Craig Nance: Engineer to the Stars

At world-class astronomical observatories, the scientists may grab the spotlight, but it’s engineers like Nance who keep things running

4 min read
Photo of Craig Nance
Eyes on the Sky: Craig Nance turned his boyhood love of astronomy and electronics into a career.
Photo: Macario

As far back as he can remember, has loved two things: astronomy and electronics. So as the facility engineer for the world’s largest optical/infrared telescopes, he is a happy man indeed. The fact that the telescopes, known as the W.M. Keck Observatory, happen to be in one of the loveliest places on the planet, namely on the Big Island of Hawaii, just seems like overkill.

This engineer does work hard. At the office by 7 a.m. most days, Nance is never quite sure what the day will throw his way. Install a dye-laser system to help correct for atmospheric distortion to incoming starlight? Figure out how to run a ground wire into arid rocky terrain at 4200 meters above sea level? Damp vibrations from dozens of machines and industrial motors along an 85-meter path? Nance has worked on all that and more.

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Video Friday: Turkey Sandwich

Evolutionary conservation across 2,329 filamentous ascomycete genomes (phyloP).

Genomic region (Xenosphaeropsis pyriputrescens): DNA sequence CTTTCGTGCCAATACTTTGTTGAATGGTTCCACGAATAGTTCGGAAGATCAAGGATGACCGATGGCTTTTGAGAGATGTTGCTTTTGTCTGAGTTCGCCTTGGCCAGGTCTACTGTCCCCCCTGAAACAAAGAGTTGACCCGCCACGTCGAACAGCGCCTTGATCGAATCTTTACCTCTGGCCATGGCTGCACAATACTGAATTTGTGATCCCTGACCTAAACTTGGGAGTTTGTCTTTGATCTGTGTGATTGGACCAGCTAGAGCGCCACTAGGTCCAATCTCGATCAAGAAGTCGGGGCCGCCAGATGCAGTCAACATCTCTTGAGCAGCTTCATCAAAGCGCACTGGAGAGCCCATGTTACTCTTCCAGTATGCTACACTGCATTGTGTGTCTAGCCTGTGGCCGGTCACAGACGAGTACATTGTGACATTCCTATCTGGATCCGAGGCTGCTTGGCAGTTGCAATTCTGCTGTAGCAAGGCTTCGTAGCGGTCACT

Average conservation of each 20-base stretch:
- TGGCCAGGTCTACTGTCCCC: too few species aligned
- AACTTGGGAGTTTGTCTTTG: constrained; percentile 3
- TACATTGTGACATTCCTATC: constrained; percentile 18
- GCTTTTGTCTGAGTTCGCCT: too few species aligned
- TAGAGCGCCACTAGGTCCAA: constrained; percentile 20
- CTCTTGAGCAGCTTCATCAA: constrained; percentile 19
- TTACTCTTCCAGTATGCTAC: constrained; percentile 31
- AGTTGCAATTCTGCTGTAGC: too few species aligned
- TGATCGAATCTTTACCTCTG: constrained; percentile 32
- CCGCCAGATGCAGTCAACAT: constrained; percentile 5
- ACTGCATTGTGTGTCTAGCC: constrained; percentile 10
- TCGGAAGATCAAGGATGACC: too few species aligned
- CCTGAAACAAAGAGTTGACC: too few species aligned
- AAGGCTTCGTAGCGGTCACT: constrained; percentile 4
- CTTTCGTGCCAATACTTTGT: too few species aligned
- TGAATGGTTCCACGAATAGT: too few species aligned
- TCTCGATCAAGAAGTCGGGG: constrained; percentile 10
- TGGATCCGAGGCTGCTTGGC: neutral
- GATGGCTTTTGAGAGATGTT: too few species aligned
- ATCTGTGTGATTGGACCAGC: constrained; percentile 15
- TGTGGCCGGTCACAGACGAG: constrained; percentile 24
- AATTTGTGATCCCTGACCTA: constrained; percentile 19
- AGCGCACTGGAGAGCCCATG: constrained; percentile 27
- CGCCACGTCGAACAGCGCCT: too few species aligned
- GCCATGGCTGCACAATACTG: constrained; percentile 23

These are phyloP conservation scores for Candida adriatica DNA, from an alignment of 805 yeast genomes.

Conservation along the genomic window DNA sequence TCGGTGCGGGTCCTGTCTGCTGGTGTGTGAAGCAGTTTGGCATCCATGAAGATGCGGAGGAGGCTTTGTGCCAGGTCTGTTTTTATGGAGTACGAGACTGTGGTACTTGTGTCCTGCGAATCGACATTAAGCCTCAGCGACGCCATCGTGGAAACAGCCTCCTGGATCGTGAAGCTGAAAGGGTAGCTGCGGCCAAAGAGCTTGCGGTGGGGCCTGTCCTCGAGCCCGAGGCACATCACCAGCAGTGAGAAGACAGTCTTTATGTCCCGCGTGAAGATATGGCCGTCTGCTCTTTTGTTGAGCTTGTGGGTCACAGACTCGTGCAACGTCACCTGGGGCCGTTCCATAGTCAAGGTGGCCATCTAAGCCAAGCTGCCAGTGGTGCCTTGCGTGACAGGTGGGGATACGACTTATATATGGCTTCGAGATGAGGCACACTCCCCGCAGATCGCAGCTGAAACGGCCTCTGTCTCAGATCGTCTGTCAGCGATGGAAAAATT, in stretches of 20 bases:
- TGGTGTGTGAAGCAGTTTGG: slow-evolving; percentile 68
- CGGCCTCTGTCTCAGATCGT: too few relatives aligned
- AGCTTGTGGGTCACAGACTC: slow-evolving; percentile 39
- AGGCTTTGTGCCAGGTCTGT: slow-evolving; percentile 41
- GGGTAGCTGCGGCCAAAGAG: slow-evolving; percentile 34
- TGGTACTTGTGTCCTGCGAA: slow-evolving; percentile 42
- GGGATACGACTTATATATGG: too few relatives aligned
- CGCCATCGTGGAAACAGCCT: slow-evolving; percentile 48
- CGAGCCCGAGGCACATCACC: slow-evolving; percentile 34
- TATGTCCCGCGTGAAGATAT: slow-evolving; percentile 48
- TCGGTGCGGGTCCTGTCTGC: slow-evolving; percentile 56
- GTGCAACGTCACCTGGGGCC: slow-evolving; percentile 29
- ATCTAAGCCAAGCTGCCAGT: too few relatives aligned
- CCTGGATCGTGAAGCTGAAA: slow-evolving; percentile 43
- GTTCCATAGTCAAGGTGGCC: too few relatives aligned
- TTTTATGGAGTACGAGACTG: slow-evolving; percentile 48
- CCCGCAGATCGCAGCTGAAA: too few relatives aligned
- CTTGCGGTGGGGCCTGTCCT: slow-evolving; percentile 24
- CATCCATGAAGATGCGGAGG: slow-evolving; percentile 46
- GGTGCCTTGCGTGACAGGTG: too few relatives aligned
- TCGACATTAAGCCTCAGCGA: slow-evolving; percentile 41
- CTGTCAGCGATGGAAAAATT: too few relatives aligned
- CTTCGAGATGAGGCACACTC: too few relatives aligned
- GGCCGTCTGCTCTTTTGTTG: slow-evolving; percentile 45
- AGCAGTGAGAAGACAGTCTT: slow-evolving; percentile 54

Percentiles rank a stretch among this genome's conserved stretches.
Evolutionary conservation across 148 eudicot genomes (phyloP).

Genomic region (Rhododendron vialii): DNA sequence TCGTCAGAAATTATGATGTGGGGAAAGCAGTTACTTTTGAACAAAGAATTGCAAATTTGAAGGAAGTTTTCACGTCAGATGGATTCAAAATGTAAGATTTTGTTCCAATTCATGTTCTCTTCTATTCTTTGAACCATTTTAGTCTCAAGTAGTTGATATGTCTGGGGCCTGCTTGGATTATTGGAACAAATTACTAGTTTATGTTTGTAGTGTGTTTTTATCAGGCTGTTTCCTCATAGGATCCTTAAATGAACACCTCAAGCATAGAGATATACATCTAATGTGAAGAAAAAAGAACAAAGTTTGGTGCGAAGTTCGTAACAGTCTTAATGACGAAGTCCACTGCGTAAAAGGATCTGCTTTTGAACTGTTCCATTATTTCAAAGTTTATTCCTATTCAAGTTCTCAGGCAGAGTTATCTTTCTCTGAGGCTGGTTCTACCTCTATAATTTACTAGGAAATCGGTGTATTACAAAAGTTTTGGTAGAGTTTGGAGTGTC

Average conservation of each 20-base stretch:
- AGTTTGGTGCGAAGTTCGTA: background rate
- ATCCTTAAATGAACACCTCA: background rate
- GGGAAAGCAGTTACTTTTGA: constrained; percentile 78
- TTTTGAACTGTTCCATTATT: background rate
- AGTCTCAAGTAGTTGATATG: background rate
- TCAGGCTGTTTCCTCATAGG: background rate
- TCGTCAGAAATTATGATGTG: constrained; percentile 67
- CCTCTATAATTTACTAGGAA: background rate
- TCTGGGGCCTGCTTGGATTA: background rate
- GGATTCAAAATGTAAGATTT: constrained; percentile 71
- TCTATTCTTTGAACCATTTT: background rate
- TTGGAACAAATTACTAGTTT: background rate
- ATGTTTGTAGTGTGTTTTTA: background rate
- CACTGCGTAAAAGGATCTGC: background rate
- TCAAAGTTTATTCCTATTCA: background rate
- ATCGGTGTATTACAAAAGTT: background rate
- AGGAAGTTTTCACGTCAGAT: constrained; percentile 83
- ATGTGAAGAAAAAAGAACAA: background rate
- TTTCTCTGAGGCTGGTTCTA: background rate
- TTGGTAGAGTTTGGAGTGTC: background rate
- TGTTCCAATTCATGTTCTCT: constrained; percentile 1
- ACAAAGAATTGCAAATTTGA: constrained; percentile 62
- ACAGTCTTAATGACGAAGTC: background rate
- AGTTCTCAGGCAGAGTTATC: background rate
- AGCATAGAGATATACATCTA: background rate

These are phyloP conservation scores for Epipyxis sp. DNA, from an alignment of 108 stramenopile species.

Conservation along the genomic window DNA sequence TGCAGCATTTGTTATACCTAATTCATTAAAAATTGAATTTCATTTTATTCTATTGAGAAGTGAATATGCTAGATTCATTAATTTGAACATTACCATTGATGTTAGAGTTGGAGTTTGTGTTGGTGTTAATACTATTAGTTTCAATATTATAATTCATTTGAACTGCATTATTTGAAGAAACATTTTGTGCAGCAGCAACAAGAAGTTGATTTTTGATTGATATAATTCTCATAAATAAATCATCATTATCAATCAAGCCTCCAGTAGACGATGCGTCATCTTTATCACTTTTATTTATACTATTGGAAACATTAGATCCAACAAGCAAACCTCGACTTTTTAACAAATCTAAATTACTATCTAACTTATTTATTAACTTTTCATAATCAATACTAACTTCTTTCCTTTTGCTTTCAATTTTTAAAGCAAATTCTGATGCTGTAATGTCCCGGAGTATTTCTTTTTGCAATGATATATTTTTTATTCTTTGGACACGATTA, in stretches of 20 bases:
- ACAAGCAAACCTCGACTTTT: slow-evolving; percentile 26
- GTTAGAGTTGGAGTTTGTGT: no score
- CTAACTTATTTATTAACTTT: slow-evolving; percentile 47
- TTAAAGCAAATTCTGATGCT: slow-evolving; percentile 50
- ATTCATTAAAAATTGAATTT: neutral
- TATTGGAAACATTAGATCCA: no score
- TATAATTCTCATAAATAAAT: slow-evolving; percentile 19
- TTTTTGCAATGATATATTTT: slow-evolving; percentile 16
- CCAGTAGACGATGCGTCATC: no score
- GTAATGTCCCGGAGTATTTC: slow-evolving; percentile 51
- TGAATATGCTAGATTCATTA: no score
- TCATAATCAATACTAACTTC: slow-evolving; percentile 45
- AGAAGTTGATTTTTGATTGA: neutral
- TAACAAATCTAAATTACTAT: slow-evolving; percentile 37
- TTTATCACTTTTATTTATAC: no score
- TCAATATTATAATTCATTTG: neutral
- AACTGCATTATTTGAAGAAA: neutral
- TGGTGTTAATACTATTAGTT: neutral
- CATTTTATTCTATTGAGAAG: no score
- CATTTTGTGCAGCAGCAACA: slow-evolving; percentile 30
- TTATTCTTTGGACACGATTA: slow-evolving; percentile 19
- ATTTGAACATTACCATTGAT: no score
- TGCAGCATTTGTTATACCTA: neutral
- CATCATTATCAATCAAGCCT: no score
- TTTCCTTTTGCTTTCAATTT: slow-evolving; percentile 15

Your weekly selection of awesome robot videos

4 min read
A teleoperated humanoid robot torso stands in a kitchen assembling a turkey sandwich from ingredients on a tray

Video Friday is your weekly selection of awesome robotics videos, collected by your friends at IEEE Spectrum robotics. We also post a weekly calendar of upcoming robotics events for the next few months. Please send us your events for inclusion.

CoRL 2022: 14–18 December 2022, AUCKLAND, NEW ZEALAND

Enjoy today's videos!

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New AI Speeds Computer Graphics by Up to 5x

Neural rendering harnesses machine learning to paint pixels

5 min read
Four examples of Nvidia's Instant NeRF 2D-to-3D machine learning model placed side-by-side.

Nvidia Instant NeRF uses neural rendering to generate 3D visuals from 2D images.


On 20 September, Nvidia’s Vice President of Applied Deep Learning, Bryan Cantanzaro, went to Twitter with a bold claim: In certain GPU-heavy games, like the classic first-person platformer Portal, seven out of eight pixels on the screen are generated by a new machine-learning algorithm. That’s enough, he said, to accelerate rendering by up to 5x.

This impressive feat is currently limited to a few dozen 3D games, but it’s a hint at the gains neural rendering will soon deliver. The technique will unlock new potential in everyday consumer electronics.

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Get the Coursera Campus Skills Report 2022

Download the report to learn which job skills students need to build high-growth careers

1 min read

Get comprehensive insights into higher education skill trends based on data from 3.8M registered learners on Coursera, and learn clear steps you can take to ensure your institution's engineering curriculum is aligned with the needs of the current and future job market. Download the report now!